Gurgaon, has a similar situation. Though Noida is also adjacent to Delhi, the close proximity of the airport from Gurgaon makes it a more appealing option for IT companies to set up shop there. Nokia, Flextronics, Alcatel to name a few, have made huge offices here. Delhi, being the capital of the country has a constant influx of people , and is now spilling over its boundaries into places like Gurgaon and Noida.
Both Gurgaon and Pune are suffering from Infrastructure woes. The government it seems is too slow to move with the fast pace of growth of these cities ( you can also add Bangalore to this list, but I am not going to talk about Bangalore as of now).
Lets take one thing at a time here.
Pune roads are almost gone by now. The recent rains there has quickly dispatched the roads. I will not entirely blame the rains though. The roads are just not being made properly. I was amazed when I came to Pune to see the road repairs being undertaken - the guys were just putting in the tar and stones, and there was no roller to flatten it. 2 days later, and the pothole was again there - that was before the rainy season. Now, its a matter of finding a piece of road in the potholes.
Gurgaon is a little better - as it does not rain here that much. However, 2 weeks of rains has suddenly left this gaon with a lot of bad roads. It rained equally in Delhi also - just 6kms to the boundary from here - but the roads there are still as smooth as ever. If this place was to have rains like Pune - god save the people !!
Both places have almost non-existant transportation. Bus service is really bad. Gurgaon has a link with delhi with the DTC buses though - but the commutation within Gurgaon is tough for anyone coming from outside. Thankfully, being the nomad that I am , I rode up here on my bike - or else it would be really tough for me to go around. Distances in Gurgaon are huge as compared to Pune though. In Pune, my office was 13kms from my office - which most people thought too far away. Here, most people travel an average of 20kms 1 way. Weekends jaunts to Delhi for me is almost 60kms round trip. Thank god for my bike !!
Gurgaon is more dusty than Pune. I am a biker - and it is easily figureable when you keep getting mouthfulls of dust whenever you go out. Delhi though hardly has loose dust anywhere.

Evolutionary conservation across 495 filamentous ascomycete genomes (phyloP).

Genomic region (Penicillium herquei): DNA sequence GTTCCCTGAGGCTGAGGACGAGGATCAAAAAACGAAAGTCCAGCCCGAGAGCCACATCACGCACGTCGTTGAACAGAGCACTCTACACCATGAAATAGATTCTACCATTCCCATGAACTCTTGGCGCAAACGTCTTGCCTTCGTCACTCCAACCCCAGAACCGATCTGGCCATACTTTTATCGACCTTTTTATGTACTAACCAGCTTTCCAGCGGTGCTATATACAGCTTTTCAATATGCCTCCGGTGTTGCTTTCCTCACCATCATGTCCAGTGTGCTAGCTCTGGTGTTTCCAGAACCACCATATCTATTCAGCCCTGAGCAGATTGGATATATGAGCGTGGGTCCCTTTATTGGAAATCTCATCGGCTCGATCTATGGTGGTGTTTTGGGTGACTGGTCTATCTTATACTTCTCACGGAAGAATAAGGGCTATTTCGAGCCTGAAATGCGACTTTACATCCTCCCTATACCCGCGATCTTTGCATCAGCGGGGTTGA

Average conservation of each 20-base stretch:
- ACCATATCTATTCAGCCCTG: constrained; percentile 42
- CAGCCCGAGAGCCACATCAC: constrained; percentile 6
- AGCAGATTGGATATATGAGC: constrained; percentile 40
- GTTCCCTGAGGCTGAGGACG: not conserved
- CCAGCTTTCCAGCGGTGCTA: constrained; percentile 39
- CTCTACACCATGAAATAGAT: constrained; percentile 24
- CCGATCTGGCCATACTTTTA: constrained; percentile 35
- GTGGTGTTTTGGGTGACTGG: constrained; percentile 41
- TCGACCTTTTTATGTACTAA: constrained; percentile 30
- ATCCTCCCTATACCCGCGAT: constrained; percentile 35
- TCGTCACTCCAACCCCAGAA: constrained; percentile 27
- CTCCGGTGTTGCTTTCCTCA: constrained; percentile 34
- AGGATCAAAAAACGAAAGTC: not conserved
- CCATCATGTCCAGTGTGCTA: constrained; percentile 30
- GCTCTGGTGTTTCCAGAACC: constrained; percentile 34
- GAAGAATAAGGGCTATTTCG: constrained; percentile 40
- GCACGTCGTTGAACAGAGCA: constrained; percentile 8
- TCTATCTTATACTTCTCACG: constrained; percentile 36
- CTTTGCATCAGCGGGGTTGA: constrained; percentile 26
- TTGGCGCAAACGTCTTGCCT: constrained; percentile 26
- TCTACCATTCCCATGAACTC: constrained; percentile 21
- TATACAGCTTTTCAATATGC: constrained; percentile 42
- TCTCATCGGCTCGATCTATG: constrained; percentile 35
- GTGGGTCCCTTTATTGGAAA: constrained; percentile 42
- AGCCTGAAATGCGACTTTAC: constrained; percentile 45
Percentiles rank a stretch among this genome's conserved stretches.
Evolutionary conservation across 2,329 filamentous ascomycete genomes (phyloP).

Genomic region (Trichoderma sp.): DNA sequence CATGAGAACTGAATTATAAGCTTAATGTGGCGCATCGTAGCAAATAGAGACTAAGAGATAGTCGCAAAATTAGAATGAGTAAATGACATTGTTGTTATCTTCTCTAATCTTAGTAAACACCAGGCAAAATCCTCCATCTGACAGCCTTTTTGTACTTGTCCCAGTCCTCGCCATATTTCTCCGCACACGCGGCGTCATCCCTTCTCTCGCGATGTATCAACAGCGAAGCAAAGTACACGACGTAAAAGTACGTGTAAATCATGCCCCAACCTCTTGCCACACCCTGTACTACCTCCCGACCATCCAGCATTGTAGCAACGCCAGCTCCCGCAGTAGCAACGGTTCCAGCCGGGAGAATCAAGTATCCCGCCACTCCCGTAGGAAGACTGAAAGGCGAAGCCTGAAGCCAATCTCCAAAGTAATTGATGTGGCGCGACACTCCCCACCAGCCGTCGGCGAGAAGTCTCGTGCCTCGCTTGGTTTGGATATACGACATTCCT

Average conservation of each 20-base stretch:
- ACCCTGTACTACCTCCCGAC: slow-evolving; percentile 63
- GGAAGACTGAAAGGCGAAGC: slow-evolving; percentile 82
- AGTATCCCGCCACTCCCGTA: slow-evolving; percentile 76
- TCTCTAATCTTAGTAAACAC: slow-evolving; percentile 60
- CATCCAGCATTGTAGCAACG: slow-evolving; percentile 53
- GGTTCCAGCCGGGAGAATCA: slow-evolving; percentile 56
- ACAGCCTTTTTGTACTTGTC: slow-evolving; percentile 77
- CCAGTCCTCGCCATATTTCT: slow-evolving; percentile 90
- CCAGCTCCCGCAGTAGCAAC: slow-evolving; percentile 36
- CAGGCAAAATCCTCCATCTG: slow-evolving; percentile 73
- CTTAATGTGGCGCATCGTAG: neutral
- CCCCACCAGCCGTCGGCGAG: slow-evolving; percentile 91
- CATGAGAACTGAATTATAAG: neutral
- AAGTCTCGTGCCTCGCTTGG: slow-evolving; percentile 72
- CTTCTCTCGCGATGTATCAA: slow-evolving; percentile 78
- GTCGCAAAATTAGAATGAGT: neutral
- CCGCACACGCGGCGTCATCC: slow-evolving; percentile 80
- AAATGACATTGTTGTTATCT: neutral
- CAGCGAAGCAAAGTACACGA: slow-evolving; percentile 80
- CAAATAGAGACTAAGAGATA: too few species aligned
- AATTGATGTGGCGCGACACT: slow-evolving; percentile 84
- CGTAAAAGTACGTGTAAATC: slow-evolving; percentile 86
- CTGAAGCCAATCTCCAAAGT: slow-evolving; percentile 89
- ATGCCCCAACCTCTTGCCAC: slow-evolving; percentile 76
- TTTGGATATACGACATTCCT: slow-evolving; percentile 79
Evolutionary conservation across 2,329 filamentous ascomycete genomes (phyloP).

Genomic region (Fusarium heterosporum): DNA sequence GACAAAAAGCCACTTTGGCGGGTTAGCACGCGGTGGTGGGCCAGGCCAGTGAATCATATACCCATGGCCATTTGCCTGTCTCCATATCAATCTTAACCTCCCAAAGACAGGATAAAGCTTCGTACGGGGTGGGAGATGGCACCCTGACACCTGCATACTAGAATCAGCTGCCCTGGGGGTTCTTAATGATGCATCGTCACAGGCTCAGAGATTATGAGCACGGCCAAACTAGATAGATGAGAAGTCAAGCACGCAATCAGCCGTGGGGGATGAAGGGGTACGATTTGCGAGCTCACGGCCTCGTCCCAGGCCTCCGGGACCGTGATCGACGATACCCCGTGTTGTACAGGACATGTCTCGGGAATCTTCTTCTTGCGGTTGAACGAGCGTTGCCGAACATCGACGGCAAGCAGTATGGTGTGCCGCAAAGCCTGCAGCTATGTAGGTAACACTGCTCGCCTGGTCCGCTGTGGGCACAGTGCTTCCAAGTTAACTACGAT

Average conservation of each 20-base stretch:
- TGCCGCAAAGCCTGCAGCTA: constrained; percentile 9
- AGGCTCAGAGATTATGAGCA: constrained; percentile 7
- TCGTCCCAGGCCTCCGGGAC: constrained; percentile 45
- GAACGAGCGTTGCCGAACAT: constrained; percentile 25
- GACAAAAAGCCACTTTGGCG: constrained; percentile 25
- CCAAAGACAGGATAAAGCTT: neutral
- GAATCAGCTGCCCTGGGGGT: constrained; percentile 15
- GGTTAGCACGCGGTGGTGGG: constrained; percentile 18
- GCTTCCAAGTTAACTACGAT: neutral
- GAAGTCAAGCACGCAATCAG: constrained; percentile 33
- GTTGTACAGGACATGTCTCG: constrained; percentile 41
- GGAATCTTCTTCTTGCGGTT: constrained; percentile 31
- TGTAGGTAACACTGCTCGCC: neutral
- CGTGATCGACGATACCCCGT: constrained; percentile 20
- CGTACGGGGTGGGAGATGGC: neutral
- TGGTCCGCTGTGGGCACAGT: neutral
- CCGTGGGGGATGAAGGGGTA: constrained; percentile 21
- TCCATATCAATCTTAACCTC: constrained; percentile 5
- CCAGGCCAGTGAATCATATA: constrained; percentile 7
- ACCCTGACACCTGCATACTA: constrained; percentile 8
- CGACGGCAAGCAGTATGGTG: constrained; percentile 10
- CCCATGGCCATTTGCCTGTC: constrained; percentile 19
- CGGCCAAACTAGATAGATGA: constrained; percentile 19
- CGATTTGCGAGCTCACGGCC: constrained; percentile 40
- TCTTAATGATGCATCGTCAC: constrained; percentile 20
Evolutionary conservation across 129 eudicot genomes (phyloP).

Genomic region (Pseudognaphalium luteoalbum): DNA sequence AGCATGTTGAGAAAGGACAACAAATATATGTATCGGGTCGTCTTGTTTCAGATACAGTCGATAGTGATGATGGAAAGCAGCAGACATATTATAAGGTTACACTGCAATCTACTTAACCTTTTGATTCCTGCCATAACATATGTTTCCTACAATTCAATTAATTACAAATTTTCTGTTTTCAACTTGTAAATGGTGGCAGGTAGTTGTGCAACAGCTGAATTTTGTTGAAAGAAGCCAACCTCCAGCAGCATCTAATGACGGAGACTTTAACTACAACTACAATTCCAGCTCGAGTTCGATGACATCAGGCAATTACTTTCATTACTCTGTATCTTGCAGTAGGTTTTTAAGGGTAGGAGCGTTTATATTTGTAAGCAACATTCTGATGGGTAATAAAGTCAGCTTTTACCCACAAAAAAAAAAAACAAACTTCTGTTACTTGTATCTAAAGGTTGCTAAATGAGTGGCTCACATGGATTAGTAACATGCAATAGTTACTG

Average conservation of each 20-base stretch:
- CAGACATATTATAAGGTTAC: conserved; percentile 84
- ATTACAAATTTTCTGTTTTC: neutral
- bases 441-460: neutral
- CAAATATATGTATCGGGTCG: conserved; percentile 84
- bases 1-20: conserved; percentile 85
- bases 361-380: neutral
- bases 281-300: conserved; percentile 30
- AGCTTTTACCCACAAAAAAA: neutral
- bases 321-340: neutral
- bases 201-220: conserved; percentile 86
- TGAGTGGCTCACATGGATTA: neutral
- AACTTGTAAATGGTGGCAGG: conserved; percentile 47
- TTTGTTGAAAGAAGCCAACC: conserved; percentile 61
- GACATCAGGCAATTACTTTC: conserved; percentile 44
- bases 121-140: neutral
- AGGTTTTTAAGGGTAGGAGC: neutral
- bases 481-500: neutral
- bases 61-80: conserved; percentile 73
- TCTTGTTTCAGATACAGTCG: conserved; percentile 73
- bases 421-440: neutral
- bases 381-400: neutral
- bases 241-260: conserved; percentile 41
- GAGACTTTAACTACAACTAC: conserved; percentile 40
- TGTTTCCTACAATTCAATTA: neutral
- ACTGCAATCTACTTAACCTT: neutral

Pune is slightly better in this department - as it has scheduled load shedding. Gurgaon seems to have a love and hate relationship with electricity. Most of the places here have powerbackup - without which you would probably fry in the summer months.
If you take away the change in weather , and the local lingo ( Hindi in Gurgaon , Marathi in Pune), the places are similar. Like a colleage of mine said about Gurgaon - take away the malls from Gurgaon and it is just a Gaon !
Why the Rant ?
Why am I writing all this ? Because people have the concept that Gurgaon has developed a lot - with all the pics about the Malls etc. Well, this a heads up for those people - guys, its not what it seems. I came thinking this place will be better in terms of infrastructure at least to Pune - but now, I find its almost similar.
Update : 10th Oct '05
I seem to be getting on the nerves of friends from pune as they seem to think that I only have negative points about their hometown, and that my posts are anti-pune. I just want to point out that I am not being anti-pune or pro-pune or anything. I am just stating the negative points which exists. There are many ways that Pune is much better than Gurgaon, but those points were not my crieteria of comparison - because I feel that they don't really relate to the choice of workplace - at least for me. Here are a few points :
- Rich Culture and history : Pune has quite a long legacy of history, and many events shaping modern India have had roots in Pune. From the adventurous life of Shivaji to the Freedom struggles of Bal Gangadhar Tilak. The Yerwada jail is also a historic monument as Bapuji has been jailed there for quite some time. The surrounding hills of Pune house the crumbling remains of Forts of yester years.
- Better Weather : Pune's weather is better than that of Gurgaon anyday. Gurgaon/Delhi have extreme weather pattern. Scorching summers with temeratures reaching 48 deg C to freezing winters with night temperatures dropping to almost 0 deg C. The monsoon also is a hit and miss affair here. Pune on the other hand is more temperate, and you can possible spend the entire year without wearing a sweater ( unless you are like me wanting to go for a ride at 2 AM in winters ;-) )
- Education heaven : Pune is known as the Oxford of the East - due to the large number of colleges and Universities. However, sadly, none of the Univs occupy the top spot in Engineering or Management fields.
- Women safety : Pune scores way above Delhi/Gurgaon/NCR when it comes to the safety of the fairer sex. Pune and Bangalore are that way really good for females. Gurgaon and Delhi make me feel sick with the way the women are treated here. A single woman going alone after 9PM in Delhi is just asking for trouble . But in Pune/Bangalore I was pleasantly surprised to find that kind of behaviour to be absent.
If you see the above points - they don't really come into my equations when I am looking at a job. Some points do come when I am looking at living in a place - most notably the weather. But if weather was my only criteria of find a job, I would be based in Bangalore.